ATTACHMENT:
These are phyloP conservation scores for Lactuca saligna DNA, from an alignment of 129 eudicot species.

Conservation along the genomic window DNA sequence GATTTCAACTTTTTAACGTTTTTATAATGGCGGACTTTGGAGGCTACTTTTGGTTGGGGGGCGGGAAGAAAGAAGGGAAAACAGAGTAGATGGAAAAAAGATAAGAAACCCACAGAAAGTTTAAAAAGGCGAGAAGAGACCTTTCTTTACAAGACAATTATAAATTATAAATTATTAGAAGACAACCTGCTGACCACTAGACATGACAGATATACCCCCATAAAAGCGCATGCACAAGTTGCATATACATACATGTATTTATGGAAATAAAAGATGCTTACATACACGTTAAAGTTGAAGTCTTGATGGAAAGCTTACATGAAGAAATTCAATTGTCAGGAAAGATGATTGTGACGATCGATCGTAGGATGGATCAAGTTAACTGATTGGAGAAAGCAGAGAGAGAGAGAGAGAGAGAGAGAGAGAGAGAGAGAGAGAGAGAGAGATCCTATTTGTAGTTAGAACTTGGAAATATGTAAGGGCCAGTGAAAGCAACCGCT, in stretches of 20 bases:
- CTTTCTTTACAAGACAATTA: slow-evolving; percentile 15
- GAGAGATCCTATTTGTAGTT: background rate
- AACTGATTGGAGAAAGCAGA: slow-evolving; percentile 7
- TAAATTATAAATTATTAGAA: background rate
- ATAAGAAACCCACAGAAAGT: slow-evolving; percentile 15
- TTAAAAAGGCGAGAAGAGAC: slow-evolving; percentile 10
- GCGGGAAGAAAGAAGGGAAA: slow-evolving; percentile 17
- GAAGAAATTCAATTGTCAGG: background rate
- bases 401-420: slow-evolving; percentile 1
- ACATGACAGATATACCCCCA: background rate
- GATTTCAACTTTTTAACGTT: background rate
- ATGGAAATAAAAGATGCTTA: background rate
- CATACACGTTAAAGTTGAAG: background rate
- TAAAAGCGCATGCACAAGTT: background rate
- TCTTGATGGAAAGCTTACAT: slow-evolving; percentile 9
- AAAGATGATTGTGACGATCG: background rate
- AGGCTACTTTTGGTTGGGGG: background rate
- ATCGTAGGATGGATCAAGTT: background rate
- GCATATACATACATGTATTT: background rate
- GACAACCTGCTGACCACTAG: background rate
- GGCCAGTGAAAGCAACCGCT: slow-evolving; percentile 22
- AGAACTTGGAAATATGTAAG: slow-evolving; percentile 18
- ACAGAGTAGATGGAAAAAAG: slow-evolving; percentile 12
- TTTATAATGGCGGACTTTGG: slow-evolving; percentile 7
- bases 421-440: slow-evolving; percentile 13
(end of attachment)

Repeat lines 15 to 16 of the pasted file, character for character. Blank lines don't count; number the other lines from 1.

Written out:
- CATACACGTTAAAGTTGAAG: background rate
- TAAAAGCGCATGCACAAGTT: background rate